Secondly, suppose that Bonds used steroid type substances for some period of time.  The question to be asked is: what does steroid use exactly do to make a player better?  Does the player have better recuperation time, better reflexes, more endurance, more power, better hand-eye coordination?  In the case of baseball, it is said that there are certain advantages to be gained from steroid use, but there has been no real attempt (that I know of) to publicly identify a specific performance enhanced  by steroid use by a particular player in a given situation in his career.  For example, is it apparent that a particular fly ball hit by Bonds on a given day, in a given stadium, off a 90 mph fastball, actually travel X feet farther because of a strength boost from a steroid type product?  Did the Rocket throw 90+ mph further into his starts late in August because of some type of drug use?  If the allegations of steroid use were taken seriously by those involved in the game and the baseball public, these type of questions would be discussed in greater depth.  In other words, let’s have concrete examples.

We also know that steroid use does not guarantee great performances.  Most of the minor league players who were suspended for steroid use never even made it to the major leagues and most marginal or average players suspected of this illicit substance use have remained marginal or average.  And it is necessary to point out that we are in an era when the use of nutritional supplements of all kinds is common in sports. Howard Bryant points out that the Congress was actually complicit in the spread of supplement use when it deregulated the nutritional supplement field in 1994.  I was made aware of the use of protein supplements when my son started playing Division 1 baseball.  It was if the baseball coaches were more interested in weight training and the physical stature of their players than in their baseball fundamentals. Obviously, the step to steroid type drug use is a step beyond this, but the culture of the cultivation of physical stature exists in baseball: your team may not win its conference, but those players sure look good.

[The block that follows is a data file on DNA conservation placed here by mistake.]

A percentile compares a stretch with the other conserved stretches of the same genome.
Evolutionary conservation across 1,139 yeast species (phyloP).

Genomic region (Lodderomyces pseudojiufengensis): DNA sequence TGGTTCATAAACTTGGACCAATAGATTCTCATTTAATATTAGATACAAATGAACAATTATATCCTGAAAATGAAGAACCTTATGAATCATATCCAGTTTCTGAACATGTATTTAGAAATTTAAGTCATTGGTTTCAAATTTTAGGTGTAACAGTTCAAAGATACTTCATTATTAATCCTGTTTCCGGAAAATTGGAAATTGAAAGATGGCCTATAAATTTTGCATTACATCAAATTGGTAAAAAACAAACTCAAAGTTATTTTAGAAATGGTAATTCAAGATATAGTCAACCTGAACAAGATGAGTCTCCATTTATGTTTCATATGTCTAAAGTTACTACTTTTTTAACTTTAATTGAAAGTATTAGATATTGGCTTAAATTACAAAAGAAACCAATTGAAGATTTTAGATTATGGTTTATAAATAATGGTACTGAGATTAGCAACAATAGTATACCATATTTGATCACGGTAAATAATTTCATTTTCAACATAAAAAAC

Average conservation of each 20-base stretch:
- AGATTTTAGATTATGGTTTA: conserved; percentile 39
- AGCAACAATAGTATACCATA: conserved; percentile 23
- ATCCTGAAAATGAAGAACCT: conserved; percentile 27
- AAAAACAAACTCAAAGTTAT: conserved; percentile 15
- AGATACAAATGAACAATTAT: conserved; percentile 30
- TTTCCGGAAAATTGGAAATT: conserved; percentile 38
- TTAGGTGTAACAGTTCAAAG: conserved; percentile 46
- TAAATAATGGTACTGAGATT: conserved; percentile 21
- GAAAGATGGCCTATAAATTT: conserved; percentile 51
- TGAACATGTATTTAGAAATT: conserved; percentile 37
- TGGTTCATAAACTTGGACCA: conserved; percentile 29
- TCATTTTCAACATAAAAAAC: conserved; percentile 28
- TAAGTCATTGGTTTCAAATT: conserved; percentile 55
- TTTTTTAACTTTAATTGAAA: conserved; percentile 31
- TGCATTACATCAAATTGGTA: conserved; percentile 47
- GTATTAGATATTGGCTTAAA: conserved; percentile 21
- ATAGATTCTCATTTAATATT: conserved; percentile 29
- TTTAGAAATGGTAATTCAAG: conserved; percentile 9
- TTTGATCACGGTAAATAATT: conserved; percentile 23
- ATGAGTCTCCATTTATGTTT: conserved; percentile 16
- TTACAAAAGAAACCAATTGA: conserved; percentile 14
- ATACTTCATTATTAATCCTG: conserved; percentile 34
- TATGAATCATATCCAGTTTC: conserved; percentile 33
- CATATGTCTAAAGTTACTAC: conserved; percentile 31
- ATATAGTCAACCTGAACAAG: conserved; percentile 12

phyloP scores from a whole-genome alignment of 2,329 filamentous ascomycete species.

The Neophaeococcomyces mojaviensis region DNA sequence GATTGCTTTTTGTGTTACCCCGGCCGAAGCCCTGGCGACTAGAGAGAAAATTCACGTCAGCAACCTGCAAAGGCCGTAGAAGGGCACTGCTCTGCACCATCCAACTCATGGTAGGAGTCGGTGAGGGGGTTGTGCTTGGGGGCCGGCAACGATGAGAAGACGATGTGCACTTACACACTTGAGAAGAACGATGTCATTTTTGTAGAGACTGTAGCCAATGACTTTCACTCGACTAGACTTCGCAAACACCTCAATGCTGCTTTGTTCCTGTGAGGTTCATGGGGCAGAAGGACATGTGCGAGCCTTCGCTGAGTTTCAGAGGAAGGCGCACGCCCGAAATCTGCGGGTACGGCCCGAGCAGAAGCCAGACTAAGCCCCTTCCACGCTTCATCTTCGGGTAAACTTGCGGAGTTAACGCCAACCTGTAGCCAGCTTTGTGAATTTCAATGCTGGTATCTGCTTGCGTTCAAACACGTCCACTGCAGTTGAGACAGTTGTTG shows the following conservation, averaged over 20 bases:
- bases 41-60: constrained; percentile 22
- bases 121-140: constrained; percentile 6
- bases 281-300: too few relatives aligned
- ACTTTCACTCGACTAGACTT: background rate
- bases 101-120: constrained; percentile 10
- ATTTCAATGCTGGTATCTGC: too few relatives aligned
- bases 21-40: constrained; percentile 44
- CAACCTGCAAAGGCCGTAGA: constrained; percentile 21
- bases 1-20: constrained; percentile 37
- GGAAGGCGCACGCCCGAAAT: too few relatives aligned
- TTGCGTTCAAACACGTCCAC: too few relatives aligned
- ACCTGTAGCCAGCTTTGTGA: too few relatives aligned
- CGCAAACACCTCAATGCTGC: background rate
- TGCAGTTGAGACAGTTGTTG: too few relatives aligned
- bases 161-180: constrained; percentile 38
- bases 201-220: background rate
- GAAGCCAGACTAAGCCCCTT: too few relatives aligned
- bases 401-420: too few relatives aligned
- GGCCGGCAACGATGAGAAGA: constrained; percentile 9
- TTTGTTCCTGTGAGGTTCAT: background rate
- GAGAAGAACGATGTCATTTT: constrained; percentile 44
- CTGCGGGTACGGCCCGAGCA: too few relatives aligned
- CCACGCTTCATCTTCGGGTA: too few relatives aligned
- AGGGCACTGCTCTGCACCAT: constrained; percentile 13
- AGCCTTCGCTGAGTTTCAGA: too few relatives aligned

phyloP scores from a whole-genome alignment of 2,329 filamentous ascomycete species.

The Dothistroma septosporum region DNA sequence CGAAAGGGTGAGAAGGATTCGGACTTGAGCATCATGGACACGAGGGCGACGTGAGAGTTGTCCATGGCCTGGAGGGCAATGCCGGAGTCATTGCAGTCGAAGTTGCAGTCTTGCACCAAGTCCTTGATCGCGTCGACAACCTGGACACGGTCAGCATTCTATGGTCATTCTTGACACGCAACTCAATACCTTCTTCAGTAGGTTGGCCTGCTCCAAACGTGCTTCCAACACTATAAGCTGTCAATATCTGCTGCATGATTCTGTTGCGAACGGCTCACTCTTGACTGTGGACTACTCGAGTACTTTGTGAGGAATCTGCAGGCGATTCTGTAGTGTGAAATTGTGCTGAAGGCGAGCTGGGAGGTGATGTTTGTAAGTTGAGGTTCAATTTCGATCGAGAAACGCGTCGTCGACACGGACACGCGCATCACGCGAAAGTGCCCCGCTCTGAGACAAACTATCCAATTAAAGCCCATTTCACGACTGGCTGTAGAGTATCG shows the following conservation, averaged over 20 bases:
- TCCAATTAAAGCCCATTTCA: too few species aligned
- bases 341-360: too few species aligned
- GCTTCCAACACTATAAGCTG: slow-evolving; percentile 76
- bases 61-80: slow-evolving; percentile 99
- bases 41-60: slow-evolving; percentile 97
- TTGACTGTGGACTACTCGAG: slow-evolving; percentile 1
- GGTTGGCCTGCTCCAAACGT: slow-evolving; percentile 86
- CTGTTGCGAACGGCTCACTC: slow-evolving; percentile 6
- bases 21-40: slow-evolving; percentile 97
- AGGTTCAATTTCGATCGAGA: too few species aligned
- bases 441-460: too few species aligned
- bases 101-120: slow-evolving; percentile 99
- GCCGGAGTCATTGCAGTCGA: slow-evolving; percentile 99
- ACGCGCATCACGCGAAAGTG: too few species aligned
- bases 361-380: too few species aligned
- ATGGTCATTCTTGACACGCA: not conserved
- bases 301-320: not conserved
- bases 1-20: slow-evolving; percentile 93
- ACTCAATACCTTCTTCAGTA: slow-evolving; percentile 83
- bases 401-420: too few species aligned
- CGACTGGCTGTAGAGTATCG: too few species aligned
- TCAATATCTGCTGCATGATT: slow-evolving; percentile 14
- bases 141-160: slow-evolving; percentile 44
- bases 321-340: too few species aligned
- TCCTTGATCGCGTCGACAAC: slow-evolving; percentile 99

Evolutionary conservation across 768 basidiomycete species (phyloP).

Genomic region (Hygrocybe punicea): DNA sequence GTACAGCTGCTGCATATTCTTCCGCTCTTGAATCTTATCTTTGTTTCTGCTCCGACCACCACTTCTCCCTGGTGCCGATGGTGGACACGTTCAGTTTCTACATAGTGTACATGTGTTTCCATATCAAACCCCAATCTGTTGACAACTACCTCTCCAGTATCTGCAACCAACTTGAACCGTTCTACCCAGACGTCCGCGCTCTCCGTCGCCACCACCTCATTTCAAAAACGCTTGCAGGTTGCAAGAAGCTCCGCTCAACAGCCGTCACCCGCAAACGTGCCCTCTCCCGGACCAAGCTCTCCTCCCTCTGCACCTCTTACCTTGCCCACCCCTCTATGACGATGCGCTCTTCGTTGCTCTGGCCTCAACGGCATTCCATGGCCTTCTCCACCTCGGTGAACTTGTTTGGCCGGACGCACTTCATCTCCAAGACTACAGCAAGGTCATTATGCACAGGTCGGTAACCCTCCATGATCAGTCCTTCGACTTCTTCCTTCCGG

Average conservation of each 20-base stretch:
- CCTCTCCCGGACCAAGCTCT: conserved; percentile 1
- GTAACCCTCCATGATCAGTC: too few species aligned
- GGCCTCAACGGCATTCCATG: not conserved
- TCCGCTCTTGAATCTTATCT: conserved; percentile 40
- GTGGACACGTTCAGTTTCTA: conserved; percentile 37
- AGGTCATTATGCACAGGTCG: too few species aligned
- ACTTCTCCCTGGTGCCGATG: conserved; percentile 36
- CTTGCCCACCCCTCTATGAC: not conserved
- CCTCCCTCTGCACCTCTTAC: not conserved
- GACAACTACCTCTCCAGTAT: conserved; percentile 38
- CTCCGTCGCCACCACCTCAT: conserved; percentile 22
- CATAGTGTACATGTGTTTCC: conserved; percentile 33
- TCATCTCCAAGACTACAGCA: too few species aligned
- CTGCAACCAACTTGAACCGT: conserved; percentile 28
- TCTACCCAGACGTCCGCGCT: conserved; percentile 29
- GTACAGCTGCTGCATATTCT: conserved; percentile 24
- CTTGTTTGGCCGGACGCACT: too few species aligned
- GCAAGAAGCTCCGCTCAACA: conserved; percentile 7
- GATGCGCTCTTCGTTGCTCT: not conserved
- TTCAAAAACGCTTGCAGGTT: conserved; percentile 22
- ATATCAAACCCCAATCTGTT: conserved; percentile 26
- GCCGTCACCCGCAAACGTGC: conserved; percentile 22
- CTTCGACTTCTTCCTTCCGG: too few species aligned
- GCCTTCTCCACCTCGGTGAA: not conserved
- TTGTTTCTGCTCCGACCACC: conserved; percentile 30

In my view, there must be something else at stake here.  Obsession with baseball records is one thing.  But serious baseball fans know that baseball has passed through various “eras” and that the relation between offense and pitching has not remained constant over the years.  The “dead ball” era is not only chronologically, but also statistically, far removed from the baseball of  2000.  If we refer to a time closer to our contemporary scene, the years in the 1960’s  when a player could win a batting crown with a .300 average are now also seen as anomalies.  As comforting as it is to have a sort of benchmark like 60 home runs in a season, why would that benchmark necessarily make sense in an era with small stadiums, very lively baseballs, little aggressive pitching, minuscule strike zones and bigger, stronger players?  ( Not to mention  the encouragement of strong offensive production by management to attract fans back to baseball after the 1994 debacle.  This is the place to thank Howard Bryant for a great job in putting all that in perspective.)  With the long careers currently enjoyed by some players, is it surprising that some hallowed lifetime performance records are in jeopardy?  Not only are careers prolonged by medical advances and better conditioning, but a superior player often begins a major league career at a relatively young age.